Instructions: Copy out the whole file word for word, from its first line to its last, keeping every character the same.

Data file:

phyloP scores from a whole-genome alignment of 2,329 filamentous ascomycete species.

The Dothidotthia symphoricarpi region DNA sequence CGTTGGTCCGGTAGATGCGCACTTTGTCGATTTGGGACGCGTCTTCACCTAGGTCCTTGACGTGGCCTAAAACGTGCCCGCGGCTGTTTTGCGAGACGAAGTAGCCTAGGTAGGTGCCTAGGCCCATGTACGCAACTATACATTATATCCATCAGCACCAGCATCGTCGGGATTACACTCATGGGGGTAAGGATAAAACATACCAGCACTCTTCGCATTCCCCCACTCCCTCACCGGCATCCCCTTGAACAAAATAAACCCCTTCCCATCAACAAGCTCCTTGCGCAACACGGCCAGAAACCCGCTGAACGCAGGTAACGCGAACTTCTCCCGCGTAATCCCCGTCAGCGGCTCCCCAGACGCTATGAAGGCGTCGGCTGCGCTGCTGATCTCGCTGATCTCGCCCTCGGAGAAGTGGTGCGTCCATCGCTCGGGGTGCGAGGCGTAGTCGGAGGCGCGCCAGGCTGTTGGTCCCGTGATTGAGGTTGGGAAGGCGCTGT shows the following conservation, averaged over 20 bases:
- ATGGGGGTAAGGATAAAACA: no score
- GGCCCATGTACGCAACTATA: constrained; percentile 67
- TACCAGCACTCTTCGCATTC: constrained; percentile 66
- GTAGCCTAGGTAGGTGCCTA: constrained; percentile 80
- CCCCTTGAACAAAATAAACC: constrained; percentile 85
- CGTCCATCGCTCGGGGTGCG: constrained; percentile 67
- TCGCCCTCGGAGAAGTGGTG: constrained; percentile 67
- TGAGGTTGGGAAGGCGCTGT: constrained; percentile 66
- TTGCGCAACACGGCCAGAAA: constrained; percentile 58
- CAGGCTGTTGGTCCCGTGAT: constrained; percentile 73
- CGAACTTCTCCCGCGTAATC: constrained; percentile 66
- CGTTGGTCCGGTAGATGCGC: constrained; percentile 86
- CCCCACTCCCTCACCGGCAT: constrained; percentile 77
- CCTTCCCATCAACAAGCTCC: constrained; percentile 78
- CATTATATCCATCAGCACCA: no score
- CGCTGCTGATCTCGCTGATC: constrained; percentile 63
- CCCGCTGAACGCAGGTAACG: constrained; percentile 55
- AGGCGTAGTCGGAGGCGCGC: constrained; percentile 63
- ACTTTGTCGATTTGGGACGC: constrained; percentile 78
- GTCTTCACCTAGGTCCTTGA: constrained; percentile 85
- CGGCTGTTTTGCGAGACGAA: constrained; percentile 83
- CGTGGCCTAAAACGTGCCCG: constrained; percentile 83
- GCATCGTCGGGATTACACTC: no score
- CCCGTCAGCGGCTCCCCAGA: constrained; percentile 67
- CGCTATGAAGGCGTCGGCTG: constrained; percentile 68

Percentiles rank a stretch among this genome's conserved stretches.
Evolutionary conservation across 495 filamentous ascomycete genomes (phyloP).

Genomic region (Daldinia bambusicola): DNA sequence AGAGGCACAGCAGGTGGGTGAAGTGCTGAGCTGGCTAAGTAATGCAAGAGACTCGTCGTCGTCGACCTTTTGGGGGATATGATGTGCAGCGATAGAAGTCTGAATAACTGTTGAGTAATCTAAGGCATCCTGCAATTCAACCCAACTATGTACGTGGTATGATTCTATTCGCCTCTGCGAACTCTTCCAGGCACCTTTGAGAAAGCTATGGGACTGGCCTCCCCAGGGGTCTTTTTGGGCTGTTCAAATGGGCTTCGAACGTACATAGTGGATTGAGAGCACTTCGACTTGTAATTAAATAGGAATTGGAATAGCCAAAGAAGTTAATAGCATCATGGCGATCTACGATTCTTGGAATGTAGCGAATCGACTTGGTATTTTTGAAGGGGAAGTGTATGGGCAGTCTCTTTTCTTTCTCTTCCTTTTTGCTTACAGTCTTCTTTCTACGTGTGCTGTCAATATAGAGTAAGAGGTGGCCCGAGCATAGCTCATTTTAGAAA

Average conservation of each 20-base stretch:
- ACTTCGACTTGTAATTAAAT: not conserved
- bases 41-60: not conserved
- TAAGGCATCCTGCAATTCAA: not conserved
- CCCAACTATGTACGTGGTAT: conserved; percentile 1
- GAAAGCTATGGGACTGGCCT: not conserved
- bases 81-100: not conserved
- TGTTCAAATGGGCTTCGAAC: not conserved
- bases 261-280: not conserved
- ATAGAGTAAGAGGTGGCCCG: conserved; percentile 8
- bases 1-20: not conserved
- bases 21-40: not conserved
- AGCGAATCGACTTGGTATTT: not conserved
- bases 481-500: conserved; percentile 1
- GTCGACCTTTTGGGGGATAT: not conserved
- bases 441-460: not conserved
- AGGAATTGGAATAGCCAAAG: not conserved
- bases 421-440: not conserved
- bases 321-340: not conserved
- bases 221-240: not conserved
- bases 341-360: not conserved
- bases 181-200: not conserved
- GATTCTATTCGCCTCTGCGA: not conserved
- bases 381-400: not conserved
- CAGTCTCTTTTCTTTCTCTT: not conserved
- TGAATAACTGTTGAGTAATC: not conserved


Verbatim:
phyloP scores from a whole-genome alignment of 2,329 filamentous ascomycete species.

The Dothidotthia symphoricarpi region DNA sequence CGTTGGTCCGGTAGATGCGCACTTTGTCGATTTGGGACGCGTCTTCACCTAGGTCCTTGACGTGGCCTAAAACGTGCCCGCGGCTGTTTTGCGAGACGAAGTAGCCTAGGTAGGTGCCTAGGCCCATGTACGCAACTATACATTATATCCATCAGCACCAGCATCGTCGGGATTACACTCATGGGGGTAAGGATAAAACATACCAGCACTCTTCGCATTCCCCCACTCCCTCACCGGCATCCCCTTGAACAAAATAAACCCCTTCCCATCAACAAGCTCCTTGCGCAACACGGCCAGAAACCCGCTGAACGCAGGTAACGCGAACTTCTCCCGCGTAATCCCCGTCAGCGGCTCCCCAGACGCTATGAAGGCGTCGGCTGCGCTGCTGATCTCGCTGATCTCGCCCTCGGAGAAGTGGTGCGTCCATCGCTCGGGGTGCGAGGCGTAGTCGGAGGCGCGCCAGGCTGTTGGTCCCGTGATTGAGGTTGGGAAGGCGCTGT shows the following conservation, averaged over 20 bases:
- ATGGGGGTAAGGATAAAACA: no score
- GGCCCATGTACGCAACTATA: constrained; percentile 67
- TACCAGCACTCTTCGCATTC: constrained; percentile 66
- GTAGCCTAGGTAGGTGCCTA: constrained; percentile 80
- CCCCTTGAACAAAATAAACC: constrained; percentile 85
- CGTCCATCGCTCGGGGTGCG: constrained; percentile 67
- TCGCCCTCGGAGAAGTGGTG: constrained; percentile 67
- TGAGGTTGGGAAGGCGCTGT: constrained; percentile 66
- TTGCGCAACACGGCCAGAAA: constrained; percentile 58
- CAGGCTGTTGGTCCCGTGAT: constrained; percentile 73
- CGAACTTCTCCCGCGTAATC: constrained; percentile 66
- CGTTGGTCCGGTAGATGCGC: constrained; percentile 86
- CCCCACTCCCTCACCGGCAT: constrained; percentile 77
- CCTTCCCATCAACAAGCTCC: constrained; percentile 78
- CATTATATCCATCAGCACCA: no score
- CGCTGCTGATCTCGCTGATC: constrained; percentile 63
- CCCGCTGAACGCAGGTAACG: constrained; percentile 55
- AGGCGTAGTCGGAGGCGCGC: constrained; percentile 63
- ACTTTGTCGATTTGGGACGC: constrained; percentile 78
- GTCTTCACCTAGGTCCTTGA: constrained; percentile 85
- CGGCTGTTTTGCGAGACGAA: constrained; percentile 83
- CGTGGCCTAAAACGTGCCCG: constrained; percentile 83
- GCATCGTCGGGATTACACTC: no score
- CCCGTCAGCGGCTCCCCAGA: constrained; percentile 67
- CGCTATGAAGGCGTCGGCTG: constrained; percentile 68

Percentiles rank a stretch among this genome's conserved stretches.
Evolutionary conservation across 495 filamentous ascomycete genomes (phyloP).

Genomic region (Daldinia bambusicola): DNA sequence AGAGGCACAGCAGGTGGGTGAAGTGCTGAGCTGGCTAAGTAATGCAAGAGACTCGTCGTCGTCGACCTTTTGGGGGATATGATGTGCAGCGATAGAAGTCTGAATAACTGTTGAGTAATCTAAGGCATCCTGCAATTCAACCCAACTATGTACGTGGTATGATTCTATTCGCCTCTGCGAACTCTTCCAGGCACCTTTGAGAAAGCTATGGGACTGGCCTCCCCAGGGGTCTTTTTGGGCTGTTCAAATGGGCTTCGAACGTACATAGTGGATTGAGAGCACTTCGACTTGTAATTAAATAGGAATTGGAATAGCCAAAGAAGTTAATAGCATCATGGCGATCTACGATTCTTGGAATGTAGCGAATCGACTTGGTATTTTTGAAGGGGAAGTGTATGGGCAGTCTCTTTTCTTTCTCTTCCTTTTTGCTTACAGTCTTCTTTCTACGTGTGCTGTCAATATAGAGTAAGAGGTGGCCCGAGCATAGCTCATTTTAGAAA

Average conservation of each 20-base stretch:
- ACTTCGACTTGTAATTAAAT: not conserved
- bases 41-60: not conserved
- TAAGGCATCCTGCAATTCAA: not conserved
- CCCAACTATGTACGTGGTAT: conserved; percentile 1
- GAAAGCTATGGGACTGGCCT: not conserved
- bases 81-100: not conserved
- TGTTCAAATGGGCTTCGAAC: not conserved
- bases 261-280: not conserved
- ATAGAGTAAGAGGTGGCCCG: conserved; percentile 8
- bases 1-20: not conserved
- bases 21-40: not conserved
- AGCGAATCGACTTGGTATTT: not conserved
- bases 481-500: conserved; percentile 1
- GTCGACCTTTTGGGGGATAT: not conserved
- bases 441-460: not conserved
- AGGAATTGGAATAGCCAAAG: not conserved
- bases 421-440: not conserved
- bases 321-340: not conserved
- bases 221-240: not conserved
- bases 341-360: not conserved
- bases 181-200: not conserved
- GATTCTATTCGCCTCTGCGA: not conserved
- bases 381-400: not conserved
- CAGTCTCTTTTCTTTCTCTT: not conserved
- TGAATAACTGTTGAGTAATC: not conserved